The government, in fact, has broad leeway to define the benefits a tipster derived from disclosing confidential information, Gorman said. Benefits can be as amorphous as enhancing a friendship or angling for future favors. In the Gupta case, the SEC and the Manhattan U.S. Attorney are so far offering only vague motives for his alleged insider trading. The SEC’s new complaint asserted that Gupta received indirect profits from Rajaratnam’s illicit trades, since he was an investor in Galleon funds. The complaint also refers to Gupta’s “variety of business dealings with Rajaratnam,” and alleges that the former McKinsey chief “stood to benefit from his relationship with Rajaratnam.” Similarly, the U.S. Attorney’s indictment said Gupta revealed inside information to Rajaratnam to deepen his relationship with the Galleon chief. “Gupta benefited and hoped to benefit from his friendship and business relationships with Rajaratnam in various ways, some of which were financial,” the indictment said.

Why does Rajit Gupta want the SEC to sue him in federal court?

Alison Frankel
Aug 10, 2011 00:16 UTC

Former Goldman Sachs director Rajat Gupta and his lawyer, Gary Naftalis of Kramer Levin Naftalis & Frankel, declared what might seem to be a very strange kind of victory last week when the Securities and Exchange Commission agreed to drop its administrative proceeding against Gupta. The two-page stipulation between Gupta and the SEC makes it clear that the SEC isn’t giving up on its claims that Gupta engaged in insider trading when he allegedly passed confidential information about Goldman Sachs and Procter & Gamble to Galleon Group hedge fund chief Raj Rajaratnam. All Gupta won was a pledge that the agency will sue him in federal court. And that is indeed a huge victory.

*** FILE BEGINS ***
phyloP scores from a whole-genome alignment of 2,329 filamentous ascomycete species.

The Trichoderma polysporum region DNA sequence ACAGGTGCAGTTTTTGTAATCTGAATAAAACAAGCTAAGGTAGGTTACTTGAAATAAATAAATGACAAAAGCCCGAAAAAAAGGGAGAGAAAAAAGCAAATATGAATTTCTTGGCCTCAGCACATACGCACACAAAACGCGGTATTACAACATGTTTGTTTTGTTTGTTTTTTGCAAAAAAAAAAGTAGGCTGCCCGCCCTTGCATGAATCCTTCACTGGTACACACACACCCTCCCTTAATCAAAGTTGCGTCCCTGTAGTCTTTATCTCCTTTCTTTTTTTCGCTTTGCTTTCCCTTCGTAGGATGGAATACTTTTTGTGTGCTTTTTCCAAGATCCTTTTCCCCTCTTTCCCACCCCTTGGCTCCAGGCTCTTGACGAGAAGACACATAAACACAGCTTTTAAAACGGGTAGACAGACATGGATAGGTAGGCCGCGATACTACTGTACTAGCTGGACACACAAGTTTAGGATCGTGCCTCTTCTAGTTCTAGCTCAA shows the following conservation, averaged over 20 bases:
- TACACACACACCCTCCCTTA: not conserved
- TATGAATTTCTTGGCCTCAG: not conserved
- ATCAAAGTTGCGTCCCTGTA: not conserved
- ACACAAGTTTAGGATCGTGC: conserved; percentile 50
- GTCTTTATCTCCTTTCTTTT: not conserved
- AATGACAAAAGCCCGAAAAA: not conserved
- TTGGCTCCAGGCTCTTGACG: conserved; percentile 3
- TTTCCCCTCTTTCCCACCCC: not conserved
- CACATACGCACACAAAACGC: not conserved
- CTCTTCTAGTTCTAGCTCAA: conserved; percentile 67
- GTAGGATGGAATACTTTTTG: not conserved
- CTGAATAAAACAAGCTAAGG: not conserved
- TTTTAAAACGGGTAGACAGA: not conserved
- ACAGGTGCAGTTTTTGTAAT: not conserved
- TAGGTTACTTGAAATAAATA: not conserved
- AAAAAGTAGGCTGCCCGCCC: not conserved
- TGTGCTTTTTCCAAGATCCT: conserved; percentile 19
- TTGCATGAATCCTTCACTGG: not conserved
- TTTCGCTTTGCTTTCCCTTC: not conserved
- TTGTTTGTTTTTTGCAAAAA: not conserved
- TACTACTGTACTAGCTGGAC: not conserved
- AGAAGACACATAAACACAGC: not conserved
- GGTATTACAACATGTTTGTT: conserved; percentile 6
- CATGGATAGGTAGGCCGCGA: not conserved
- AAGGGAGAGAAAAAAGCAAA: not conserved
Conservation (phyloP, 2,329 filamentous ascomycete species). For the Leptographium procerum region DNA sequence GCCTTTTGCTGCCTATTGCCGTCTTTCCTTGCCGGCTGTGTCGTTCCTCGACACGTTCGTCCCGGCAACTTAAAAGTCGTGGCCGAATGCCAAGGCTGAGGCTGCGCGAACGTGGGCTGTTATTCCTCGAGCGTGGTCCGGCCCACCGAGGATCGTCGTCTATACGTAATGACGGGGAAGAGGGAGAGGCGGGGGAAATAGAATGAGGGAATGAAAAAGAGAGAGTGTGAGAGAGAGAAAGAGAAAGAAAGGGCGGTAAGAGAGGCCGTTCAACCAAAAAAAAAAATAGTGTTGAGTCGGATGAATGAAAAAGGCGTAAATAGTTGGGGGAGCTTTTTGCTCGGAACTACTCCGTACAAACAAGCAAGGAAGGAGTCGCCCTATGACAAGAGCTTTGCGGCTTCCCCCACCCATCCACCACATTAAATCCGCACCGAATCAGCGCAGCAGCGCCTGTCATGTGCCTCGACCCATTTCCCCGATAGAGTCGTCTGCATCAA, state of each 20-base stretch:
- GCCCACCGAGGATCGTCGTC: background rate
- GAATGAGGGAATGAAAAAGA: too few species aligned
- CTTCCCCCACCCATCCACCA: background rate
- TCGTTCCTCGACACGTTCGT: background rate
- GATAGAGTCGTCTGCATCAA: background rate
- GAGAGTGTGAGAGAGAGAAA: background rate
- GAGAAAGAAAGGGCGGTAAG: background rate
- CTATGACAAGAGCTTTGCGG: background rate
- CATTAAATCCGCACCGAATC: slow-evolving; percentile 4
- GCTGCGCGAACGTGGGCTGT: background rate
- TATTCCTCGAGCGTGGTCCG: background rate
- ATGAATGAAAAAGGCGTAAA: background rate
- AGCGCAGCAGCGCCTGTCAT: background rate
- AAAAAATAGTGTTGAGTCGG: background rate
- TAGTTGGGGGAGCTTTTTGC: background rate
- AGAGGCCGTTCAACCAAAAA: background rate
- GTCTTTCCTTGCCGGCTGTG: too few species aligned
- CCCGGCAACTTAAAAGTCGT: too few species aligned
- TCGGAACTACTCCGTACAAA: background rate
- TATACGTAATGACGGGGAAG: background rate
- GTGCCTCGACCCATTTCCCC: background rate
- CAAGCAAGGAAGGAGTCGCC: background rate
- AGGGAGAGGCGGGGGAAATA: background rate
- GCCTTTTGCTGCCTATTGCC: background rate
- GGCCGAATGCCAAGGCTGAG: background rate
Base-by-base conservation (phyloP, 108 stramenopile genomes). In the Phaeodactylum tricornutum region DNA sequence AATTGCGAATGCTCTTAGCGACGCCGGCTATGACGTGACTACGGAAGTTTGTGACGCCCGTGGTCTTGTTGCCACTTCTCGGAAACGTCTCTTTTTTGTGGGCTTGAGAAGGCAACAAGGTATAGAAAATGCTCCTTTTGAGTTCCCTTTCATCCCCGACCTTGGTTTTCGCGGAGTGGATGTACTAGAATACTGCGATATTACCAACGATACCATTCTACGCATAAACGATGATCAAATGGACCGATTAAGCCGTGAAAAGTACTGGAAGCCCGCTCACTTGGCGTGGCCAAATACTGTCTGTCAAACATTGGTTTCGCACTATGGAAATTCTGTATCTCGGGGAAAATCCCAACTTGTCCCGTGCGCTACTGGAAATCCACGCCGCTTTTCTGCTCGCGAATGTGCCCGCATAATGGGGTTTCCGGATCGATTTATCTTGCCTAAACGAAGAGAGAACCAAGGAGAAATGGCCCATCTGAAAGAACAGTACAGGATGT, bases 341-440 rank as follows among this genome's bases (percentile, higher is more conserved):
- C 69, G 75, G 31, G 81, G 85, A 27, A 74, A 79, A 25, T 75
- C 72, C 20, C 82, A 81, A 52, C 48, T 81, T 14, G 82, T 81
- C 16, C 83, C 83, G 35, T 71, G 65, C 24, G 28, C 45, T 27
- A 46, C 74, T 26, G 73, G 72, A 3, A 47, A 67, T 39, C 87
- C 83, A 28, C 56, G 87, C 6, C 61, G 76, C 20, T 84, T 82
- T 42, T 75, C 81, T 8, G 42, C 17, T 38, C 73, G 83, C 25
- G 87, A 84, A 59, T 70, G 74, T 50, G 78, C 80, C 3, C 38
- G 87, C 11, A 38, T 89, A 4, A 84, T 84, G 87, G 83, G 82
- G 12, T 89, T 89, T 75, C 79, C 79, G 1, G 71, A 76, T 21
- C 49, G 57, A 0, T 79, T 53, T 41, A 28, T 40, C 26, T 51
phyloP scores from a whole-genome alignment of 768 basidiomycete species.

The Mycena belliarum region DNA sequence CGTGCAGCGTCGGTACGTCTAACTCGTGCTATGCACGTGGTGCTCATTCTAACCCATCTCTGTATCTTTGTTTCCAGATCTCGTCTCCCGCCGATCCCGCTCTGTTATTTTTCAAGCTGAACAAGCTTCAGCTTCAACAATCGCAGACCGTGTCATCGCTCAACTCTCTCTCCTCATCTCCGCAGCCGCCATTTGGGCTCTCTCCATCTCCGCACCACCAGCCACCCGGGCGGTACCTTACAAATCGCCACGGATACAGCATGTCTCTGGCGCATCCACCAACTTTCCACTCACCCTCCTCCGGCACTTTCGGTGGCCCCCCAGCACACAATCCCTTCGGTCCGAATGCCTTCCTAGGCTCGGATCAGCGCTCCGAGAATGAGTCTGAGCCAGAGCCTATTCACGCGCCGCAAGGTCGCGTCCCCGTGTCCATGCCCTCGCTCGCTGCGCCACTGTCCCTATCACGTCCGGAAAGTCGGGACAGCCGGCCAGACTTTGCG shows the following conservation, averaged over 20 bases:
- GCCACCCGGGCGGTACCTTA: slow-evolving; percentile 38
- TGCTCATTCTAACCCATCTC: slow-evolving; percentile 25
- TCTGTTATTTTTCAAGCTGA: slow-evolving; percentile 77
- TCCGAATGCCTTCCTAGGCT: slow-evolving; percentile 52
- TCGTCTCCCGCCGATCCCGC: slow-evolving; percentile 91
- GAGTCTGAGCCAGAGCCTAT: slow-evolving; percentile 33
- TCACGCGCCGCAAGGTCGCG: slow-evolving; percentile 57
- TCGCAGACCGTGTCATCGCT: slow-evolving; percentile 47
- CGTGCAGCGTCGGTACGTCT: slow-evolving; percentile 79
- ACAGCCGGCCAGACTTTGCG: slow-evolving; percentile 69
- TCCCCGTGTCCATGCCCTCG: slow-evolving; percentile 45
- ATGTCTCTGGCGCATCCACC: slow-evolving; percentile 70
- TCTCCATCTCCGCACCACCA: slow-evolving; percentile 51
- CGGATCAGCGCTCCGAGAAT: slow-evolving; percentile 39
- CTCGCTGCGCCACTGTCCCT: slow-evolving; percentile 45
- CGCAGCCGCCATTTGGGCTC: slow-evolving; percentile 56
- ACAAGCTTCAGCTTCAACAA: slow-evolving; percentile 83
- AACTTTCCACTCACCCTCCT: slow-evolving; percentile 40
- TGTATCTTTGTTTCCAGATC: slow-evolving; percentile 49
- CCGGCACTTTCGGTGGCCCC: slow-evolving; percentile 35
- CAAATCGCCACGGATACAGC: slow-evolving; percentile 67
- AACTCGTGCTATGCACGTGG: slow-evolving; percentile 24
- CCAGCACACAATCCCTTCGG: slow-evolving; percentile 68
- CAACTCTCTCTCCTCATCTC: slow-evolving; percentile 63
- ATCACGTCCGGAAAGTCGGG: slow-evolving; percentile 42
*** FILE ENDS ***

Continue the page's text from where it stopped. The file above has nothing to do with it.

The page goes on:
The SEC chose an anomalous vehicle for its March 1 suit accusing Gupta of helping Rajaratnam engage in insider trading. Instead of bringing a case against Gupta in Manhattan federal court — as the SEC did when it sued 28 other Galleon insider trading defendants — the agency filed what’s known as a public administrative proceeding. Those proceedings take place before an administrative law judge under SEC rules, not the federal rules of civil procedure. There’s no jury, and the first appeal of any adverse ruling goes to the SEC commissioners, not to an appeals court.

As Gupta counsel Naftalis laid out in his March 18 federal court complaint against the SEC, the differences between an SEC administrative proceeding and a federal court case added up to a big pile of prejudice against Gupta. Gupta wouldn’t be able to take depositions or conduct full discovery to counter the SEC’s assertions. The SEC, meanwhile, would be able to introduce hearsay evidence that it might not be able to get into evidence in federal court, according to the Gupta complaint. “The only plausible inference is that the Commission is proceeding how and where it is against Mr. Gupta for the bad faith purpose of shoring up a meritless case by disarming its adversary,” the complaint asserted.